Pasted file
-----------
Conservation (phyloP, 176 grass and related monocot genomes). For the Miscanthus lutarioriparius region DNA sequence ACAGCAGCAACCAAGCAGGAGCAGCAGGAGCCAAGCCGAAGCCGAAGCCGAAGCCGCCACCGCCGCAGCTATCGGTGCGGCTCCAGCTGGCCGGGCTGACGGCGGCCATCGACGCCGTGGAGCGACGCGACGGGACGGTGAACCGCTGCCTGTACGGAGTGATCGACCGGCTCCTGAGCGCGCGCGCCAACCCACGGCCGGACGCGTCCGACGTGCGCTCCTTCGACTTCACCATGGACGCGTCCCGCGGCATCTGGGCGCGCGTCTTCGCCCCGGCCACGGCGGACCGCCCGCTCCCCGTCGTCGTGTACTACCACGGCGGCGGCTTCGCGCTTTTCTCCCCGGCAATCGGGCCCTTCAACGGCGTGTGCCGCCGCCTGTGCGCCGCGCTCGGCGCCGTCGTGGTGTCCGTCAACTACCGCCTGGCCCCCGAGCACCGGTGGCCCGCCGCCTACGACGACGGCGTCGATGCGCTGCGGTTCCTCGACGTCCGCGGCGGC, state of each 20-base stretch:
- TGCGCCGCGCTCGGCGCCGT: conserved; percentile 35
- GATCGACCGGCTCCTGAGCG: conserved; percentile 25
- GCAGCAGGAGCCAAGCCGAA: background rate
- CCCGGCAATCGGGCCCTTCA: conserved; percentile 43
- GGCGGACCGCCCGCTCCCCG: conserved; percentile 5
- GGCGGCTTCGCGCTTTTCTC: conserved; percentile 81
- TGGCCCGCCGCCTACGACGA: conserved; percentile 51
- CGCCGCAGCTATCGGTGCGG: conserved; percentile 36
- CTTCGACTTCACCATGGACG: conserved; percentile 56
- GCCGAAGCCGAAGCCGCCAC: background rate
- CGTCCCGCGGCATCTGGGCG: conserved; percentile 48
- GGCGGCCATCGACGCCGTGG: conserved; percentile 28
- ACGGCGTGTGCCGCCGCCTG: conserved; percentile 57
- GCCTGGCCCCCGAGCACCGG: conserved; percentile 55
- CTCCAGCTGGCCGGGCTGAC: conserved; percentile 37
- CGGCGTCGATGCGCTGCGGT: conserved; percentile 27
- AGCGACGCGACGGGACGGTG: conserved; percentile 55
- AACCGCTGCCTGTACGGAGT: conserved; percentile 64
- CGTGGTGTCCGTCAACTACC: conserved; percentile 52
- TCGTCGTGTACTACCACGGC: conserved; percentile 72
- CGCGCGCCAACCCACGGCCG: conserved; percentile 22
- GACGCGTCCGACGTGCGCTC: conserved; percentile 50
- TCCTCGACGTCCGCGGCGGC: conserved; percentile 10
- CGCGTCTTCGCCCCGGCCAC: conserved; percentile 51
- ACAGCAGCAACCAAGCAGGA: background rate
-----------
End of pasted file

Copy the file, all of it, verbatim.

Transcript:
Conservation (phyloP, 176 grass and related monocot genomes). For the Miscanthus lutarioriparius region DNA sequence ACAGCAGCAACCAAGCAGGAGCAGCAGGAGCCAAGCCGAAGCCGAAGCCGAAGCCGCCACCGCCGCAGCTATCGGTGCGGCTCCAGCTGGCCGGGCTGACGGCGGCCATCGACGCCGTGGAGCGACGCGACGGGACGGTGAACCGCTGCCTGTACGGAGTGATCGACCGGCTCCTGAGCGCGCGCGCCAACCCACGGCCGGACGCGTCCGACGTGCGCTCCTTCGACTTCACCATGGACGCGTCCCGCGGCATCTGGGCGCGCGTCTTCGCCCCGGCCACGGCGGACCGCCCGCTCCCCGTCGTCGTGTACTACCACGGCGGCGGCTTCGCGCTTTTCTCCCCGGCAATCGGGCCCTTCAACGGCGTGTGCCGCCGCCTGTGCGCCGCGCTCGGCGCCGTCGTGGTGTCCGTCAACTACCGCCTGGCCCCCGAGCACCGGTGGCCCGCCGCCTACGACGACGGCGTCGATGCGCTGCGGTTCCTCGACGTCCGCGGCGGC, state of each 20-base stretch:
- TGCGCCGCGCTCGGCGCCGT: conserved; percentile 35
- GATCGACCGGCTCCTGAGCG: conserved; percentile 25
- GCAGCAGGAGCCAAGCCGAA: background rate
- CCCGGCAATCGGGCCCTTCA: conserved; percentile 43
- GGCGGACCGCCCGCTCCCCG: conserved; percentile 5
- GGCGGCTTCGCGCTTTTCTC: conserved; percentile 81
- TGGCCCGCCGCCTACGACGA: conserved; percentile 51
- CGCCGCAGCTATCGGTGCGG: conserved; percentile 36
- CTTCGACTTCACCATGGACG: conserved; percentile 56
- GCCGAAGCCGAAGCCGCCAC: background rate
- CGTCCCGCGGCATCTGGGCG: conserved; percentile 48
- GGCGGCCATCGACGCCGTGG: conserved; percentile 28
- ACGGCGTGTGCCGCCGCCTG: conserved; percentile 57
- GCCTGGCCCCCGAGCACCGG: conserved; percentile 55
- CTCCAGCTGGCCGGGCTGAC: conserved; percentile 37
- CGGCGTCGATGCGCTGCGGT: conserved; percentile 27
- AGCGACGCGACGGGACGGTG: conserved; percentile 55
- AACCGCTGCCTGTACGGAGT: conserved; percentile 64
- CGTGGTGTCCGTCAACTACC: conserved; percentile 52
- TCGTCGTGTACTACCACGGC: conserved; percentile 72
- CGCGCGCCAACCCACGGCCG: conserved; percentile 22
- GACGCGTCCGACGTGCGCTC: conserved; percentile 50
- TCCTCGACGTCCGCGGCGGC: conserved; percentile 10
- CGCGTCTTCGCCCCGGCCAC: conserved; percentile 51
- ACAGCAGCAACCAAGCAGGA: background rate